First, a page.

Seattle Schools Warn Staff About Thanksgiving ‘Mourning’

Eric Wilkinson, KING5 News (Seattle), November 14, 2007

A letter from the Seattle School District is raising some eyebrows about Thanksgiving and how it should be handled in the classroom.

The letter tells school district staff that the holiday is seen by many Native Americans as a “time of mourning.”

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For the past three years, the Seattle School District has sent a letter to teachers and staff, telling them “Thanksgiving can be a difficult time for many native students.”

This year’s letter references a Native American historical website that outlines what it calls myths about Thanksgiving.

Myth number 11—Thanksgiving is a happy time.

That’s much more of a reality to parents we spoke to.

“I don’t think that’s a myth at all. I think anything you are thankful for is great,” said parent D.D. Boutwell.

The letter also asks teachers to understand that Thanksgiving is a “time of mourning” for many Indian people and a “reminder of 500 years of betrayal.”

Some parents say it’s political correctness gone too far.

“I think it gets to be silly,” said parent Deb Bush.

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Local Native American leaders add that not everyone in their community sees Thanksgiving negatively, but there is still plenty of hurt that can only be healed by a deeper understanding of our history.

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About 1,200 Native American students from 100 tribes are enrolled in Seattle schools.


What is it about the story of “The First Thanksgiving” that makes it essential to be taught in virtually every grade from preschool through high school? What is it about the story that is so seductive? Why has it become an annual elementary school tradition to hold Thanksgiving pageants, with young children dressing up in paper-bag costumes and feather-duster headdresses and marching around the schoolyard? Why is it seen as necessary for fake “pilgrims” and fake “Indians” (portrayed by real children, many of whom are Indian) to sit down every year to a fake feast, acting out fake scenarios and reciting fake dialogue about friendship? And why do teachers all over the country continue (for the most part, unknowingly) to perpetuate this myth year after year after year?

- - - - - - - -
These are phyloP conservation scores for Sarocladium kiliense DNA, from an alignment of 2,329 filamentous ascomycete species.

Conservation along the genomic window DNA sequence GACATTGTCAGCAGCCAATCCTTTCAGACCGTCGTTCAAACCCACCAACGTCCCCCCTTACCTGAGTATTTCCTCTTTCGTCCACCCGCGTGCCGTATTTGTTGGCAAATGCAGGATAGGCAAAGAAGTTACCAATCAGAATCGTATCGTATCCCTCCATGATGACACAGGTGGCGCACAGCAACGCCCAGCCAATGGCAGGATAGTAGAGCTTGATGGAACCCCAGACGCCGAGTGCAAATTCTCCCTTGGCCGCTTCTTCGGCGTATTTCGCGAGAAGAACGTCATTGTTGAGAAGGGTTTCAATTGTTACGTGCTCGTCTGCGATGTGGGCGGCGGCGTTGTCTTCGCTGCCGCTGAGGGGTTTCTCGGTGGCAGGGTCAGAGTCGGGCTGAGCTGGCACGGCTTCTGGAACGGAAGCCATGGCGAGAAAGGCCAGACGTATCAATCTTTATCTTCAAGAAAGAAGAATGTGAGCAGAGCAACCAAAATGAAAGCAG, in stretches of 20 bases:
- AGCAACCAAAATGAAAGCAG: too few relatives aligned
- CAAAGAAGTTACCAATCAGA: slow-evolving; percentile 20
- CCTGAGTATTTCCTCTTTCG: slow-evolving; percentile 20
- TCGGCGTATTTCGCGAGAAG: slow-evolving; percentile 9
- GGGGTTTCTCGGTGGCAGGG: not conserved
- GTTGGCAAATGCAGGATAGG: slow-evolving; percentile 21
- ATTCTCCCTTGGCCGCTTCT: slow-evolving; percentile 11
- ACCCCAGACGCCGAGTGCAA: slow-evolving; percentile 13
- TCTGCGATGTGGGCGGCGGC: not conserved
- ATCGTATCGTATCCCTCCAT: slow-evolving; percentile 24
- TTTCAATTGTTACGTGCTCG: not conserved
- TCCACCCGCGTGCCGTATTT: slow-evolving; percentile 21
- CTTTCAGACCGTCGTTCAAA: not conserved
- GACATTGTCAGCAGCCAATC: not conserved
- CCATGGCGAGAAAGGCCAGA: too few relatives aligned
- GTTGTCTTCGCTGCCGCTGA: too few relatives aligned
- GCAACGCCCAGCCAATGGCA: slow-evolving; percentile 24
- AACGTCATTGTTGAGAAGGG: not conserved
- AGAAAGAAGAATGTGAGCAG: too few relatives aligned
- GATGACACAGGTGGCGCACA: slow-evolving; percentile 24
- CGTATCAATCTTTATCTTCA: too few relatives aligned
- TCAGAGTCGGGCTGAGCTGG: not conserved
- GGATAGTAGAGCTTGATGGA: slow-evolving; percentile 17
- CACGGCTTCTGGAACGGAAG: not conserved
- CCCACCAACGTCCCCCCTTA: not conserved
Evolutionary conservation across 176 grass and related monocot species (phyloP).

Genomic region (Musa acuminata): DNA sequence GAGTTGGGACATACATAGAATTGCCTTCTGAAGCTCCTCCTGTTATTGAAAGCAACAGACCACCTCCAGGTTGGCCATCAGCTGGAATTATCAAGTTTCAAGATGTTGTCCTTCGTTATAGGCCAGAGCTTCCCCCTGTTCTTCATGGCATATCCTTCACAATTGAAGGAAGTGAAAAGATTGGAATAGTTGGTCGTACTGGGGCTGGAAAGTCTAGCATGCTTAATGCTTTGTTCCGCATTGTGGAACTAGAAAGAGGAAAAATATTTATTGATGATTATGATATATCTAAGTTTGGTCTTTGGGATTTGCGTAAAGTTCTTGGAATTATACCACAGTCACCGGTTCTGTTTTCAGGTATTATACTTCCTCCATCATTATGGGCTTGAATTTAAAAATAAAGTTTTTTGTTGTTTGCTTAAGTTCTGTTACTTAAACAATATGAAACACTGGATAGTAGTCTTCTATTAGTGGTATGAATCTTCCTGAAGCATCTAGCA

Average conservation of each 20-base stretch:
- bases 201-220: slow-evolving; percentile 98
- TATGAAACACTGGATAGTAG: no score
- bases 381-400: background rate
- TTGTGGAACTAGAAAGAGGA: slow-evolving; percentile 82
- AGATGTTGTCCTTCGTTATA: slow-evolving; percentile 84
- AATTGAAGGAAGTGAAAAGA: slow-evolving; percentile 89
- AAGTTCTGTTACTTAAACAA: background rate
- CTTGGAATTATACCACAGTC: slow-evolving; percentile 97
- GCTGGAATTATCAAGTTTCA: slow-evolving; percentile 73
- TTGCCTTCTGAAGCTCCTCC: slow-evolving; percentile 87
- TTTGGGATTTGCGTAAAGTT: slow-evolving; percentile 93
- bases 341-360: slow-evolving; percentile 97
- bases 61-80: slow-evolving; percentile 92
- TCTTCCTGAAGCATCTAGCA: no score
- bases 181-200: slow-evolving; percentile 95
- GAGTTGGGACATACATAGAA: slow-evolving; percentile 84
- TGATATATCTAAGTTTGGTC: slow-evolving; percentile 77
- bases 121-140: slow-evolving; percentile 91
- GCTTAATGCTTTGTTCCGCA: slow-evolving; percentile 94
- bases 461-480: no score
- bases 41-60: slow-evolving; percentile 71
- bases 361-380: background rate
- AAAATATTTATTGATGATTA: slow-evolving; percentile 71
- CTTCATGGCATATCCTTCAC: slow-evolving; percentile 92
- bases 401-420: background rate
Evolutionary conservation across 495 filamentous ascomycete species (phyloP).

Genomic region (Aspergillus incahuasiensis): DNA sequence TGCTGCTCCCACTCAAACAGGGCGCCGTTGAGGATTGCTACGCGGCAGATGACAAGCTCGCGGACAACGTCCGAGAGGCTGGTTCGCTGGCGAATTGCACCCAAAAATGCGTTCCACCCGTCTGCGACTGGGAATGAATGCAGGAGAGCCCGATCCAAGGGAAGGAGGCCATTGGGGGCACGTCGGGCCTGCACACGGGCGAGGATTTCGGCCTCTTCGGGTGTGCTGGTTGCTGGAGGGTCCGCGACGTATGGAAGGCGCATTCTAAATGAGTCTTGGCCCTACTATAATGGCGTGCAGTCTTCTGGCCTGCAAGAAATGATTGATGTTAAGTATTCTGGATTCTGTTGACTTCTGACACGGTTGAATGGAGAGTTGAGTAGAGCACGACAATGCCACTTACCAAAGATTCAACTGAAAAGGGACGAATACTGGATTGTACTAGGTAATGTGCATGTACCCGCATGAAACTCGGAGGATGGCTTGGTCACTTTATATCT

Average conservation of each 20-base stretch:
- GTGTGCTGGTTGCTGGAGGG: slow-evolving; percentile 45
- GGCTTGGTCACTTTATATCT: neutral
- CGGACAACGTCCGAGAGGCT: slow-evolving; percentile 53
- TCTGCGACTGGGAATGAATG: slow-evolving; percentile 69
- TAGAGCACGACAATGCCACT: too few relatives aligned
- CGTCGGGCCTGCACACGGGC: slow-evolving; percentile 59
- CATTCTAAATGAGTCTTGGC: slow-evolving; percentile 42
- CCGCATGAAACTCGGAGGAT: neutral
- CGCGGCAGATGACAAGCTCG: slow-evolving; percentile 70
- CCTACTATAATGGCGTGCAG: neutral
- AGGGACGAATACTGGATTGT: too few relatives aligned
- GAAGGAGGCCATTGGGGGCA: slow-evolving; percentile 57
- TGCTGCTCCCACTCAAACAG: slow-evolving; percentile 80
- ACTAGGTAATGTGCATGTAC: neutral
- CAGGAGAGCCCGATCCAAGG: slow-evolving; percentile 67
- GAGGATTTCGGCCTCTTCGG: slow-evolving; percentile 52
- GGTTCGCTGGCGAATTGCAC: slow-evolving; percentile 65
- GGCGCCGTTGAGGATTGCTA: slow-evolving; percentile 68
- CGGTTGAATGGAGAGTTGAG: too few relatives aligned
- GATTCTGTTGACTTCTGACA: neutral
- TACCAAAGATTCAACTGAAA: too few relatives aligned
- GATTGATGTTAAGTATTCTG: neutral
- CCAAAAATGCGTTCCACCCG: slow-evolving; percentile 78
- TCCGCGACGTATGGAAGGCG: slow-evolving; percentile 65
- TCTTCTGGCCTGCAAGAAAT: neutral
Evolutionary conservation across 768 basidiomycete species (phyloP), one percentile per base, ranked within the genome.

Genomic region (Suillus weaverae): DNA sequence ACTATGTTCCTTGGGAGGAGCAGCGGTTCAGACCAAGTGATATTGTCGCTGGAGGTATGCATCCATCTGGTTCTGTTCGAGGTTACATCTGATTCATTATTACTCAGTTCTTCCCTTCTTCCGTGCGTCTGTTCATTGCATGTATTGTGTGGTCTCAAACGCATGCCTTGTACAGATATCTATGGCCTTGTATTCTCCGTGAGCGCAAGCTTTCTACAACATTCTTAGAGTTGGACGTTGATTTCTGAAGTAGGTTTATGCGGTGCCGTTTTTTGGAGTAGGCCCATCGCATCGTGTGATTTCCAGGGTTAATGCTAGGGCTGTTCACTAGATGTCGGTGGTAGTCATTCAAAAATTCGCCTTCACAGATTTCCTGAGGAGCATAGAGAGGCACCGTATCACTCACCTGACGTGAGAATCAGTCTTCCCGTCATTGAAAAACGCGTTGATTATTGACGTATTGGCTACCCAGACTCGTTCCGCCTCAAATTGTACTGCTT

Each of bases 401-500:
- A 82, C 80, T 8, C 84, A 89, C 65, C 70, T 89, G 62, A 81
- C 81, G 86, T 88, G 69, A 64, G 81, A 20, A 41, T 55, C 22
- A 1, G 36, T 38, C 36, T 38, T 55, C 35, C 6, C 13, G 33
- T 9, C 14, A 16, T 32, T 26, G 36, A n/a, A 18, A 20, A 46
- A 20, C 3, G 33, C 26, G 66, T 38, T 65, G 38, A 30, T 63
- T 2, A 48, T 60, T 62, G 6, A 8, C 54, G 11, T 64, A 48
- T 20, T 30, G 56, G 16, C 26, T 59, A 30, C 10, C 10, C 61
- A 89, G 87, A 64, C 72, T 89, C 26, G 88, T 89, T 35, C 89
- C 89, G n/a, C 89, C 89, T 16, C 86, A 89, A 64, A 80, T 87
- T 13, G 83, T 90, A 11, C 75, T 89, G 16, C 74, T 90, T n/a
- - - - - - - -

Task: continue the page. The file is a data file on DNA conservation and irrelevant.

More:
Is it because as Americans we have a deep need to believe that the soil we live on and the country on which it is based was founded on integrity and cooperation? This belief would help contradict any feelings of guilt that could haunt us when we look at our role in more recent history in dealing with other indigenous peoples in other countries. If we dare to give up the “myth” we may have to take responsibility for our actions both concerning indigenous peoples of this land as well as those brought to this land in violation of everything that makes us human. The realization of these truths untold might crumble the foundation of what many believe is a true democracy. As good people, can we be strong enough to learn the truths of our collective past? Can we learn from our mistakes? This would be our hope.

We offer these myths and facts to assist students, parents and teachers in thinking critically about this holiday, and deconstructing what we have been taught about the history of this continent and the world. (Note: We have based our “fact” sections in large part on the research, both published and unpublished, that Abenaki scholar Margaret M. Bruchac developed in collaboration with the Wampanoag Indian Program at Plimoth Plantation. We thank Marge for her generosity. We thank Doris Seale and Lakota Harden for their support.)

Myth #1: “The First Thanksgiving” occurred in 1621.